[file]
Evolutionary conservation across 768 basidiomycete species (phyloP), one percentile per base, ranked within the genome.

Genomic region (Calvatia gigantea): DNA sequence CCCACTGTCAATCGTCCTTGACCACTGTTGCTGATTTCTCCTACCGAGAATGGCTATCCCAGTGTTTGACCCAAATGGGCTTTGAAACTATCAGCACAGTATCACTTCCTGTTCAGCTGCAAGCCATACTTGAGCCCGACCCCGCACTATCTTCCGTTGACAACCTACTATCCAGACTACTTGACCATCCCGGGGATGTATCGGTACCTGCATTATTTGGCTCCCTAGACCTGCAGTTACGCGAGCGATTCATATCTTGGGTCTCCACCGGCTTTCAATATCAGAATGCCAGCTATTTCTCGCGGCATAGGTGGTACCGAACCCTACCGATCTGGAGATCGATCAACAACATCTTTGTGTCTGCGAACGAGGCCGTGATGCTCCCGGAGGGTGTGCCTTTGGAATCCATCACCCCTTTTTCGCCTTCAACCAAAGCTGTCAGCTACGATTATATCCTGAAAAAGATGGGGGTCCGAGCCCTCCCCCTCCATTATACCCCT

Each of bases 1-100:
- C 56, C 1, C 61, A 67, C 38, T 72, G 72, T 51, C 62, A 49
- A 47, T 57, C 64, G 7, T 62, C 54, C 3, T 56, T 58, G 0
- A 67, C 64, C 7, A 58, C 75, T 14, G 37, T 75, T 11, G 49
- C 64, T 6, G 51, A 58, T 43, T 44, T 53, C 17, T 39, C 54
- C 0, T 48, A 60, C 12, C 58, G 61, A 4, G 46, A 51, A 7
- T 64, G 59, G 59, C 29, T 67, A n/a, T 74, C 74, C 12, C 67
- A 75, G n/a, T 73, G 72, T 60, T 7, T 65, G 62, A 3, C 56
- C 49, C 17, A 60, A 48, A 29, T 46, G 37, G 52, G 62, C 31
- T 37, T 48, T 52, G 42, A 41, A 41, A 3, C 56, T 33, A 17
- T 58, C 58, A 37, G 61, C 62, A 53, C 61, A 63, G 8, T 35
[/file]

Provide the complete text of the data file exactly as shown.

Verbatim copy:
Evolutionary conservation across 768 basidiomycete species (phyloP), one percentile per base, ranked within the genome.

Genomic region (Calvatia gigantea): DNA sequence CCCACTGTCAATCGTCCTTGACCACTGTTGCTGATTTCTCCTACCGAGAATGGCTATCCCAGTGTTTGACCCAAATGGGCTTTGAAACTATCAGCACAGTATCACTTCCTGTTCAGCTGCAAGCCATACTTGAGCCCGACCCCGCACTATCTTCCGTTGACAACCTACTATCCAGACTACTTGACCATCCCGGGGATGTATCGGTACCTGCATTATTTGGCTCCCTAGACCTGCAGTTACGCGAGCGATTCATATCTTGGGTCTCCACCGGCTTTCAATATCAGAATGCCAGCTATTTCTCGCGGCATAGGTGGTACCGAACCCTACCGATCTGGAGATCGATCAACAACATCTTTGTGTCTGCGAACGAGGCCGTGATGCTCCCGGAGGGTGTGCCTTTGGAATCCATCACCCCTTTTTCGCCTTCAACCAAAGCTGTCAGCTACGATTATATCCTGAAAAAGATGGGGGTCCGAGCCCTCCCCCTCCATTATACCCCT

Each of bases 1-100:
- C 56, C 1, C 61, A 67, C 38, T 72, G 72, T 51, C 62, A 49
- A 47, T 57, C 64, G 7, T 62, C 54, C 3, T 56, T 58, G 0
- A 67, C 64, C 7, A 58, C 75, T 14, G 37, T 75, T 11, G 49
- C 64, T 6, G 51, A 58, T 43, T 44, T 53, C 17, T 39, C 54
- C 0, T 48, A 60, C 12, C 58, G 61, A 4, G 46, A 51, A 7
- T 64, G 59, G 59, C 29, T 67, A n/a, T 74, C 74, C 12, C 67
- A 75, G n/a, T 73, G 72, T 60, T 7, T 65, G 62, A 3, C 56
- C 49, C 17, A 60, A 48, A 29, T 46, G 37, G 52, G 62, C 31
- T 37, T 48, T 52, G 42, A 41, A 41, A 3, C 56, T 33, A 17
- T 58, C 58, A 37, G 61, C 62, A 53, C 61, A 63, G 8, T 35